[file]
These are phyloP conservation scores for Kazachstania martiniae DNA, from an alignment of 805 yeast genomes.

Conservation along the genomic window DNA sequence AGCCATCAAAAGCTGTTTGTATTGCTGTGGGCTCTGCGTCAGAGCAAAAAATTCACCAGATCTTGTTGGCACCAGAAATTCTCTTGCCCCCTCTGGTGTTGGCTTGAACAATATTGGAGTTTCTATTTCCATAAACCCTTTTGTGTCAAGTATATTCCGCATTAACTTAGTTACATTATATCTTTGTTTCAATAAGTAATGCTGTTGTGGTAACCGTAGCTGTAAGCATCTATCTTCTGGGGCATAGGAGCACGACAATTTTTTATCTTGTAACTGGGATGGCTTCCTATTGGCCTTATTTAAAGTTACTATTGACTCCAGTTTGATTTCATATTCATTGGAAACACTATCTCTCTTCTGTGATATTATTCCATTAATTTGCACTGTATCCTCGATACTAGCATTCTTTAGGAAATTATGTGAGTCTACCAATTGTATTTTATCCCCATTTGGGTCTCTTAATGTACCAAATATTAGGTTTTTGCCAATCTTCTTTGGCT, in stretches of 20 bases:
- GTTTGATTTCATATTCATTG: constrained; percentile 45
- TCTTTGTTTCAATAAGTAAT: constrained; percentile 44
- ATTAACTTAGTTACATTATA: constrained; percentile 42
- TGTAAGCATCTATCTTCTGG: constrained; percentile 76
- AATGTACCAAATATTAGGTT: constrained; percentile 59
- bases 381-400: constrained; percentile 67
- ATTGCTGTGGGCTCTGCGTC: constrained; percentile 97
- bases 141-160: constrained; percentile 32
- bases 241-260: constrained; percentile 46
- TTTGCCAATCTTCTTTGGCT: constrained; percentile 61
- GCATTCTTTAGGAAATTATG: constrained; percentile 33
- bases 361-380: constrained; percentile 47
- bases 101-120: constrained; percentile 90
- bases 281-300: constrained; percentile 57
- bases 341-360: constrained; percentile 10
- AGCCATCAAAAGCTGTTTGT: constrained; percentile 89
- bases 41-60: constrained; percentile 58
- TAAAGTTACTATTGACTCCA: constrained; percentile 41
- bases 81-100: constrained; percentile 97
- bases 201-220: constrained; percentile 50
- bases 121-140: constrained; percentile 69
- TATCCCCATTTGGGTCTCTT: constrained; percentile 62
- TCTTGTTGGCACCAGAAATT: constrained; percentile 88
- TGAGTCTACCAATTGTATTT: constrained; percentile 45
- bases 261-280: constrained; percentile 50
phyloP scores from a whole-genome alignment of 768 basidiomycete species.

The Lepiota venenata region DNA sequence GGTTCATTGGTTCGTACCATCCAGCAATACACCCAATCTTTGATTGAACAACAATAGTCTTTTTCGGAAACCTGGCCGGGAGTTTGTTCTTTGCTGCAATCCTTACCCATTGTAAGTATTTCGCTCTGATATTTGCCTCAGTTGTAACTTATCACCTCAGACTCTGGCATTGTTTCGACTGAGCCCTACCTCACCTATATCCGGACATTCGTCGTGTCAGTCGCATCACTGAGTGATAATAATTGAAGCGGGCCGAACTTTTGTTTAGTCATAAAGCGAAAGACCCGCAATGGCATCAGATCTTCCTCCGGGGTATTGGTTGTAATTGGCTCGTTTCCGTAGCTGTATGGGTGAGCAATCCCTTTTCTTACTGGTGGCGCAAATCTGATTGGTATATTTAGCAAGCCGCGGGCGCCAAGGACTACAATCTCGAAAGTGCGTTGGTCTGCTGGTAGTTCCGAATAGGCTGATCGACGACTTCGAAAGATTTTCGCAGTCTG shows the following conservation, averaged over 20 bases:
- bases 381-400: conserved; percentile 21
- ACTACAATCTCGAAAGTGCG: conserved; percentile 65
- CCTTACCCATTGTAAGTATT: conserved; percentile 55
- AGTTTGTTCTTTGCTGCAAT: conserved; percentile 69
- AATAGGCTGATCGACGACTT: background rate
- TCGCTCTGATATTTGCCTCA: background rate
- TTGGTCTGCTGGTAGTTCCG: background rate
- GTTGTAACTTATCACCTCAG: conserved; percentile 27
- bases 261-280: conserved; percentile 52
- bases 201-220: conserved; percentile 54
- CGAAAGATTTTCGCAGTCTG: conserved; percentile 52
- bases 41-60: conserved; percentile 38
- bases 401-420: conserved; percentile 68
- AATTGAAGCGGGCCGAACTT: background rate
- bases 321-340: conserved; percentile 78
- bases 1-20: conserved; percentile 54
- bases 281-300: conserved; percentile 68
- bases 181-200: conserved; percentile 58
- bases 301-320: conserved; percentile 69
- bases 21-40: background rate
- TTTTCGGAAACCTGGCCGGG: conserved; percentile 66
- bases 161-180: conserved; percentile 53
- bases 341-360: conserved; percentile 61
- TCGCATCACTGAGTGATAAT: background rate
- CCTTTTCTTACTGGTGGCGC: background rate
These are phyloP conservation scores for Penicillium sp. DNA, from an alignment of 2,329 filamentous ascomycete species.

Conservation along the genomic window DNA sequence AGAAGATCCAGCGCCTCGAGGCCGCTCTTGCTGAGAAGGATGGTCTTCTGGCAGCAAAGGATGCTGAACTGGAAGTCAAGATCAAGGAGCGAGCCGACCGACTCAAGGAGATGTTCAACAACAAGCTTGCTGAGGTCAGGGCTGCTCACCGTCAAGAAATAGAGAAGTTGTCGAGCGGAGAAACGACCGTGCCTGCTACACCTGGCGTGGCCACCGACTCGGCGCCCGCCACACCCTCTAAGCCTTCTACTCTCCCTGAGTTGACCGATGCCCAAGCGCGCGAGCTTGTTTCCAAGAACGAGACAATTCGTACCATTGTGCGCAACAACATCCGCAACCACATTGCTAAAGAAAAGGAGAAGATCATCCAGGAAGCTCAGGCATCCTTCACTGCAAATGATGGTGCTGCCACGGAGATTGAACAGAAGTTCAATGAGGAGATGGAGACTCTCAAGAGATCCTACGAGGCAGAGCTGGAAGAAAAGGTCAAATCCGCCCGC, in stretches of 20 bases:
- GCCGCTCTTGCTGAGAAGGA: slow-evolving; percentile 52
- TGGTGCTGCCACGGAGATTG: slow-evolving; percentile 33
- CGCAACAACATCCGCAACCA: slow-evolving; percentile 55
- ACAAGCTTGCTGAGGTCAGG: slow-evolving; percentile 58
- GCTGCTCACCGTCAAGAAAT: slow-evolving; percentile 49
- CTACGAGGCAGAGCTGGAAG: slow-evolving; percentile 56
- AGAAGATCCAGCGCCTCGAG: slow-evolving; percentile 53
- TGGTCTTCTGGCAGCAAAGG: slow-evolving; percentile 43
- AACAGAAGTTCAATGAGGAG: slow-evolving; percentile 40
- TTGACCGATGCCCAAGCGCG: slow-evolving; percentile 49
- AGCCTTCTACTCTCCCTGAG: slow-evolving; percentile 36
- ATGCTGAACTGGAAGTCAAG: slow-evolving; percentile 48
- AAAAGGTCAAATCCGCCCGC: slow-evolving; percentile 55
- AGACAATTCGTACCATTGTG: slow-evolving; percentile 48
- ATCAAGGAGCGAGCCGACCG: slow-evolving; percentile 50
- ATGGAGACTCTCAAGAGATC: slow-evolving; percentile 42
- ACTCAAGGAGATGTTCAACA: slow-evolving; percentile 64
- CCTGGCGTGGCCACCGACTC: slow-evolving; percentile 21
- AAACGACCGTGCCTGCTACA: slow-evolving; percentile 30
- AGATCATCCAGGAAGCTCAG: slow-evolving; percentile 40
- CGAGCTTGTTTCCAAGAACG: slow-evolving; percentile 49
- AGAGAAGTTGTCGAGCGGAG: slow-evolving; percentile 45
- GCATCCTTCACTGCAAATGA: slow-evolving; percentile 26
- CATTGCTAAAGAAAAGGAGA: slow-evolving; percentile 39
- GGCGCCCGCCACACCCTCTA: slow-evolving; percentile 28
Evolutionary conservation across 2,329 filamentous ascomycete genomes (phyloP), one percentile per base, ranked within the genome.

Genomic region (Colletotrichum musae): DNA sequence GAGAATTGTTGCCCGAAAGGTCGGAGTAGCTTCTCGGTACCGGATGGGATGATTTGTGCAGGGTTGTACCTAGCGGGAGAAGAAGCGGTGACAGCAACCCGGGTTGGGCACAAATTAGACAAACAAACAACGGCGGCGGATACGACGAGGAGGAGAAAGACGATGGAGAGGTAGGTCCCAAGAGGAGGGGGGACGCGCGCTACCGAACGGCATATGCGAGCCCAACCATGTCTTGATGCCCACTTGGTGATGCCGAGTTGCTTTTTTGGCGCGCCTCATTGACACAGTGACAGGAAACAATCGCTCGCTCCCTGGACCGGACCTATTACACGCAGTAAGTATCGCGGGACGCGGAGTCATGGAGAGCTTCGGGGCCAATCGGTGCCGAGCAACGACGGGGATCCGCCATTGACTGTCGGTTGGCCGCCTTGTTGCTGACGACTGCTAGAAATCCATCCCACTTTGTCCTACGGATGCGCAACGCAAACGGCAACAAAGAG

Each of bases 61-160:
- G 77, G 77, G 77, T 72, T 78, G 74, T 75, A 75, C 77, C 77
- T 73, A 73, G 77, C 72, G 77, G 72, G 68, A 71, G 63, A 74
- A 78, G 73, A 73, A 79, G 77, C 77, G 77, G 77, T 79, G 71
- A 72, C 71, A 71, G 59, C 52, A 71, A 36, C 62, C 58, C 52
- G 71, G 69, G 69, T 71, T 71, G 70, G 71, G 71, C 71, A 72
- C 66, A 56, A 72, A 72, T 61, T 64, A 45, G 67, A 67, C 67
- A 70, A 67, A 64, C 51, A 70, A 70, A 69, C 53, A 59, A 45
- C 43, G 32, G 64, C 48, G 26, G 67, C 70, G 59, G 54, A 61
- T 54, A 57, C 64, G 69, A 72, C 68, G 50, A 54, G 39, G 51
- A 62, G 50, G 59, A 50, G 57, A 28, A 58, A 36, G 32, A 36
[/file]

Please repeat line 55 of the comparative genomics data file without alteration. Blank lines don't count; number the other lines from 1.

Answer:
These are phyloP conservation scores for Penicillium sp. DNA, from an alignment of 2,329 filamentous ascomycete species.